Tuesday, December 28, 2010

i be jammin'

Today, I canned some triple berry jam to utilize some fruit that partially defrosted when our refrigerator went bust a few days ago. Waste not; want not and a great way to make lemonade out of our old refrigerator, I mean lemons. Oh, our old refrigerator was a lemon. Canning this jam has been on my list anyway, but I put it off for other things and to save heating up the kitchen in the middle of summer. Today was the first time I've used the low-sugar pectin, and I really like it. The jam is just sweet enough, and I feel much better about the quantity of sugar used.

I have to say I've been loving some pepper jelly on biscuits in the morning, but this will be a great change up.

What's your favorite jam/jelly?

Happy homesteading,


Monday, December 27, 2010

Living Without

We have been living without a refrigerator since yesterday. Plain and simple, our refrigerator is a lemon. We have only had it for about 5-6 years, and we've had to fix it 3 times prior to yesterday. Each time we pay to fix it and have to frantically eat and/or throw away good food while we wait for it to be repaired. Yesterday, we decided we have had enough and made the gut-wretching decision to buy a new one. Ugh!!! It absolutely killed us to make that decision, and we were probably the most unexcited consumers the salesperson has ever seen. The whole time the salesperson droned on about the newest technology and features, I was thinking this money could have gone to so many more useful purposes. Not that a refrigerator is not useful, but I expected more years from ours. Our saving grace is our small chest freezer. With the refrigerator being so unreliable, I started using the freezer to store our meat. Fortunately, the temperature is hovering at freezing or below outside, so we shoved what we could into our chest freezer, and packed everything else in coolers and containers and put them in the workshop. Meanwhile, I've been using what I can because most of the fruits and vegetables are now partially defrosted, and they will never be the same if I try to refreeze them. I have an interesting soup concoction in the slow cooker right now, and tomorrow I plan to can some blackberry jam, which has been on my list anyway, and probably bake some cranberry/blueberry muffins. I made a joke this morning about going out to the spring house to get breakfast materials and had to tell Nate what a spring house was. So, if you don't know what a spring house is, here's your pioneer lesson for the day.

A spring house, or springhouse, is a small building used for refrigeration once commonly found in rural areas before the advent of electric refrigeration. It is usually a one-room building constructed over the source of a spring. The water of the spring maintains a constant cool temperature inside the spring house throughout the year. In settings where no natural spring is available, another source of natural running water, such as a small creek or diverted portion of a larger creek, may be used. The main use of a spring house is for the long-term storage of food that would otherwise spoil, such as meat, fruit or dairy products.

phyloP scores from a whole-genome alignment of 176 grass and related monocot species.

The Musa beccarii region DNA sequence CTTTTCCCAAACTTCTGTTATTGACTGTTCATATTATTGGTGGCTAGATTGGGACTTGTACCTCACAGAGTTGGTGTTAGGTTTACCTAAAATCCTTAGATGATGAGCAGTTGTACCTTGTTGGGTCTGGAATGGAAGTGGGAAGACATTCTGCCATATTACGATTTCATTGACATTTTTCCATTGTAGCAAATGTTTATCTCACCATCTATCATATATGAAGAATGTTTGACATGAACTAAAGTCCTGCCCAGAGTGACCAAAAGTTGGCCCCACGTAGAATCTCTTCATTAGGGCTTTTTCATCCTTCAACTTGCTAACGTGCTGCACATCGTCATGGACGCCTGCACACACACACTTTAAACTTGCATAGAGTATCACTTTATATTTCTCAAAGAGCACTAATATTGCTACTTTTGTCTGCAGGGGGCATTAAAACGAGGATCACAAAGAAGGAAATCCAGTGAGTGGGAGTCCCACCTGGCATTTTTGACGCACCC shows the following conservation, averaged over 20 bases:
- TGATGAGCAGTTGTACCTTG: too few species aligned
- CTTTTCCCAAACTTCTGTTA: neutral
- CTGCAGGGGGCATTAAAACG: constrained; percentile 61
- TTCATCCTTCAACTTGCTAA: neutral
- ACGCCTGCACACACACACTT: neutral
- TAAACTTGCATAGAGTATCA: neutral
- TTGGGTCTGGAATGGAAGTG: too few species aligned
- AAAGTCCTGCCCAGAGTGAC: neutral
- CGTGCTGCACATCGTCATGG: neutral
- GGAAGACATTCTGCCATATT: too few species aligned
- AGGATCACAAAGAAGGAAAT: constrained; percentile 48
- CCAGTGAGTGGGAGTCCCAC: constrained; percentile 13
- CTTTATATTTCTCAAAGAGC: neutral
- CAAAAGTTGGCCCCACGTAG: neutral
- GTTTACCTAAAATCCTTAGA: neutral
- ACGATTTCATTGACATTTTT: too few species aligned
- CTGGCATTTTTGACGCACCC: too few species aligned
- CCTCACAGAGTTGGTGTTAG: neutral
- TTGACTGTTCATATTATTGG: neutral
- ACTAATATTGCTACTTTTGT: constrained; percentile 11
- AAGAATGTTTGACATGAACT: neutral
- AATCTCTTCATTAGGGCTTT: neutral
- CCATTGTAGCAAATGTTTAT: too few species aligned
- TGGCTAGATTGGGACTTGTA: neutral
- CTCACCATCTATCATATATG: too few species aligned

Happy homesteading,


Saturday, December 25, 2010

Greenhouse Installation, Part Two, a Comedy of Errors

The greenhouse assembly was really more comedy than errors. Prior to purchasing this kit, I had read alot online about the assembly process of this particular greenhouse and already knew the instructions would be vague and hard to follow. There are whole discussion threads on the subject on various websites where people post pictures and clarification of the instructions and how they improved the basic plan. I literally spent over an hour one morning just reading through the various threads to prepare. So, we approached the project warily and with the great tools provided. Just joking.

Luckily, Nate is very handy and can assemble anything. He did a few things backwards, but fortunately they were easily remedied. The biggest problem he had was with the window assembly, and we didn't get quite enough bolts. Luckily Nate had some that would work in his workshop.

Now we just need to make sure this is the best location for it. Since it's small, it won't be hard to move. Once we decide it's permanent, we'll run electricity, build some shelving, and modify it a bit more for good cross ventilation. I'm so happy with it and look forward to a stable, permanent place to start seeds.

Happy homesteading,


Wednesday, December 22, 2010

Baby Goat Holiday Cheer

These baby goats are too cute!


I see two Nigerian Dwarfs in my future! How soon? I don't know, but I anxiously await the day.

Happy homesteading,


Wednesday, December 15, 2010

Greenhouse Installation, Disappointment and a Silver Lining